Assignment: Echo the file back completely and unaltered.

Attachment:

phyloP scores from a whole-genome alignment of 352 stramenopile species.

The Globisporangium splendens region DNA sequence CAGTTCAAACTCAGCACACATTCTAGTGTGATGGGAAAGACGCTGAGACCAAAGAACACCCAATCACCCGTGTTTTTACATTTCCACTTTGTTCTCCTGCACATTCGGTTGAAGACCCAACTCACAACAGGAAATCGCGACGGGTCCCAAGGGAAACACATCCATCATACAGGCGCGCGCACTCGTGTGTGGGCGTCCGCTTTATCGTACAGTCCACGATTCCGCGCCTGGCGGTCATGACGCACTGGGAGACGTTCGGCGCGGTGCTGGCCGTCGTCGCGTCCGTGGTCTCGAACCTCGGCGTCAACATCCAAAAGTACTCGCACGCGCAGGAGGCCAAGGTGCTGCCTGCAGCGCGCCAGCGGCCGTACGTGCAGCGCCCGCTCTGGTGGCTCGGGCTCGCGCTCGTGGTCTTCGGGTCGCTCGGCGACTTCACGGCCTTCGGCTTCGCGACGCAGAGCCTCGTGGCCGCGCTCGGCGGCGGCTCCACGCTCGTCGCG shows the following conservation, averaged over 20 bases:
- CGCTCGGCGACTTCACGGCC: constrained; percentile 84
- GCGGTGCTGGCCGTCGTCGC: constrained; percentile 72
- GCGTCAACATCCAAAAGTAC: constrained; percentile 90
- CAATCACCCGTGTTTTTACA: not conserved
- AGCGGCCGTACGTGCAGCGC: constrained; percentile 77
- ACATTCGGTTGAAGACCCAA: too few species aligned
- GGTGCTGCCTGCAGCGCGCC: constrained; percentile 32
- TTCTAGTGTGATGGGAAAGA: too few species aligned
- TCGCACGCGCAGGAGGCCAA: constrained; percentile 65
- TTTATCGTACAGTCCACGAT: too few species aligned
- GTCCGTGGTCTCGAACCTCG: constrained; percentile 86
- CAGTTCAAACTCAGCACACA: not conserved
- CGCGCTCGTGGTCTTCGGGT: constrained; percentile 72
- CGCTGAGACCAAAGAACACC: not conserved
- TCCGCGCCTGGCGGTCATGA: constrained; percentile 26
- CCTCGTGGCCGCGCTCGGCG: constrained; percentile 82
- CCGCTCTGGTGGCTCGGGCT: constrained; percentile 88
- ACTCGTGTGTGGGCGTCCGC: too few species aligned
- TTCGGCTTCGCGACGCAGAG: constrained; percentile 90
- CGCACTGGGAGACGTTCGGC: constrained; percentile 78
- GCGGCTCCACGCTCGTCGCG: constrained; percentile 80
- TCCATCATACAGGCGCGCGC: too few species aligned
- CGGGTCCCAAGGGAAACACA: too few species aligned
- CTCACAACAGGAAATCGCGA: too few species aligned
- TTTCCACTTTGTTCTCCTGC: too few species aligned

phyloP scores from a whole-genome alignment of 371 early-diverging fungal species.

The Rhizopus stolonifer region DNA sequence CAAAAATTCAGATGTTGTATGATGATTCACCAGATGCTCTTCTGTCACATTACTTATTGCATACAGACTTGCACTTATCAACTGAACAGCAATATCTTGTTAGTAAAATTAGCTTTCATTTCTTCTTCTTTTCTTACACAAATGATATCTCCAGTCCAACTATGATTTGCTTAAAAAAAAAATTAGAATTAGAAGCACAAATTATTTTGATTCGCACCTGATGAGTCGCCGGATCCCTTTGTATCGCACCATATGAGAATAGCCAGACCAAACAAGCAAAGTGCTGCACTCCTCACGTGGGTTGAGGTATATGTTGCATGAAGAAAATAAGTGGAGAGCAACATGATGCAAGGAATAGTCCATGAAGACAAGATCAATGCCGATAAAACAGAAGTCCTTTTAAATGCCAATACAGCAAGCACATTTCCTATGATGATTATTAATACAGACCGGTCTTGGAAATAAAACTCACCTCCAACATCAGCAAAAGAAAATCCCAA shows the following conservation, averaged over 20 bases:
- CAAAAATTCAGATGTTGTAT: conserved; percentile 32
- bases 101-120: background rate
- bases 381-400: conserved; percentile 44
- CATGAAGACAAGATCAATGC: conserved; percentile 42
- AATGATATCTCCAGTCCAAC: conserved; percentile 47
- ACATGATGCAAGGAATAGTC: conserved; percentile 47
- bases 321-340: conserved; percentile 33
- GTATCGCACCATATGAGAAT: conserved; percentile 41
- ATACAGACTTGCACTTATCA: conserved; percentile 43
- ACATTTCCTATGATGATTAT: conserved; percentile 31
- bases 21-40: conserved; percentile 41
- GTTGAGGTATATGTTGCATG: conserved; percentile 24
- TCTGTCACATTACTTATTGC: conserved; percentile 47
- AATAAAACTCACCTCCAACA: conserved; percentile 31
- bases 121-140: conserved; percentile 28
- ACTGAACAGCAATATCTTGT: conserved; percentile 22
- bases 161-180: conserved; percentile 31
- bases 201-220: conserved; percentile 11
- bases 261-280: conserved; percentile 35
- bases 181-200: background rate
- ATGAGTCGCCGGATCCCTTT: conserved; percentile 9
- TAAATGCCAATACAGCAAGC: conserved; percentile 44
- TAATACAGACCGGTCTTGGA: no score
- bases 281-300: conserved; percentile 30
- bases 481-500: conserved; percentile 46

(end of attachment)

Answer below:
phyloP scores from a whole-genome alignment of 352 stramenopile species.

The Globisporangium splendens region DNA sequence CAGTTCAAACTCAGCACACATTCTAGTGTGATGGGAAAGACGCTGAGACCAAAGAACACCCAATCACCCGTGTTTTTACATTTCCACTTTGTTCTCCTGCACATTCGGTTGAAGACCCAACTCACAACAGGAAATCGCGACGGGTCCCAAGGGAAACACATCCATCATACAGGCGCGCGCACTCGTGTGTGGGCGTCCGCTTTATCGTACAGTCCACGATTCCGCGCCTGGCGGTCATGACGCACTGGGAGACGTTCGGCGCGGTGCTGGCCGTCGTCGCGTCCGTGGTCTCGAACCTCGGCGTCAACATCCAAAAGTACTCGCACGCGCAGGAGGCCAAGGTGCTGCCTGCAGCGCGCCAGCGGCCGTACGTGCAGCGCCCGCTCTGGTGGCTCGGGCTCGCGCTCGTGGTCTTCGGGTCGCTCGGCGACTTCACGGCCTTCGGCTTCGCGACGCAGAGCCTCGTGGCCGCGCTCGGCGGCGGCTCCACGCTCGTCGCG shows the following conservation, averaged over 20 bases:
- CGCTCGGCGACTTCACGGCC: constrained; percentile 84
- GCGGTGCTGGCCGTCGTCGC: constrained; percentile 72
- GCGTCAACATCCAAAAGTAC: constrained; percentile 90
- CAATCACCCGTGTTTTTACA: not conserved
- AGCGGCCGTACGTGCAGCGC: constrained; percentile 77
- ACATTCGGTTGAAGACCCAA: too few species aligned
- GGTGCTGCCTGCAGCGCGCC: constrained; percentile 32
- TTCTAGTGTGATGGGAAAGA: too few species aligned
- TCGCACGCGCAGGAGGCCAA: constrained; percentile 65
- TTTATCGTACAGTCCACGAT: too few species aligned
- GTCCGTGGTCTCGAACCTCG: constrained; percentile 86
- CAGTTCAAACTCAGCACACA: not conserved
- CGCGCTCGTGGTCTTCGGGT: constrained; percentile 72
- CGCTGAGACCAAAGAACACC: not conserved
- TCCGCGCCTGGCGGTCATGA: constrained; percentile 26
- CCTCGTGGCCGCGCTCGGCG: constrained; percentile 82
- CCGCTCTGGTGGCTCGGGCT: constrained; percentile 88
- ACTCGTGTGTGGGCGTCCGC: too few species aligned
- TTCGGCTTCGCGACGCAGAG: constrained; percentile 90
- CGCACTGGGAGACGTTCGGC: constrained; percentile 78
- GCGGCTCCACGCTCGTCGCG: constrained; percentile 80
- TCCATCATACAGGCGCGCGC: too few species aligned
- CGGGTCCCAAGGGAAACACA: too few species aligned
- CTCACAACAGGAAATCGCGA: too few species aligned
- TTTCCACTTTGTTCTCCTGC: too few species aligned

phyloP scores from a whole-genome alignment of 371 early-diverging fungal species.

The Rhizopus stolonifer region DNA sequence CAAAAATTCAGATGTTGTATGATGATTCACCAGATGCTCTTCTGTCACATTACTTATTGCATACAGACTTGCACTTATCAACTGAACAGCAATATCTTGTTAGTAAAATTAGCTTTCATTTCTTCTTCTTTTCTTACACAAATGATATCTCCAGTCCAACTATGATTTGCTTAAAAAAAAAATTAGAATTAGAAGCACAAATTATTTTGATTCGCACCTGATGAGTCGCCGGATCCCTTTGTATCGCACCATATGAGAATAGCCAGACCAAACAAGCAAAGTGCTGCACTCCTCACGTGGGTTGAGGTATATGTTGCATGAAGAAAATAAGTGGAGAGCAACATGATGCAAGGAATAGTCCATGAAGACAAGATCAATGCCGATAAAACAGAAGTCCTTTTAAATGCCAATACAGCAAGCACATTTCCTATGATGATTATTAATACAGACCGGTCTTGGAAATAAAACTCACCTCCAACATCAGCAAAAGAAAATCCCAA shows the following conservation, averaged over 20 bases:
- CAAAAATTCAGATGTTGTAT: conserved; percentile 32
- bases 101-120: background rate
- bases 381-400: conserved; percentile 44
- CATGAAGACAAGATCAATGC: conserved; percentile 42
- AATGATATCTCCAGTCCAAC: conserved; percentile 47
- ACATGATGCAAGGAATAGTC: conserved; percentile 47
- bases 321-340: conserved; percentile 33
- GTATCGCACCATATGAGAAT: conserved; percentile 41
- ATACAGACTTGCACTTATCA: conserved; percentile 43
- ACATTTCCTATGATGATTAT: conserved; percentile 31
- bases 21-40: conserved; percentile 41
- GTTGAGGTATATGTTGCATG: conserved; percentile 24
- TCTGTCACATTACTTATTGC: conserved; percentile 47
- AATAAAACTCACCTCCAACA: conserved; percentile 31
- bases 121-140: conserved; percentile 28
- ACTGAACAGCAATATCTTGT: conserved; percentile 22
- bases 161-180: conserved; percentile 31
- bases 201-220: conserved; percentile 11
- bases 261-280: conserved; percentile 35
- bases 181-200: background rate
- ATGAGTCGCCGGATCCCTTT: conserved; percentile 9
- TAAATGCCAATACAGCAAGC: conserved; percentile 44
- TAATACAGACCGGTCTTGGA: no score
- bases 281-300: conserved; percentile 30
- bases 481-500: conserved; percentile 46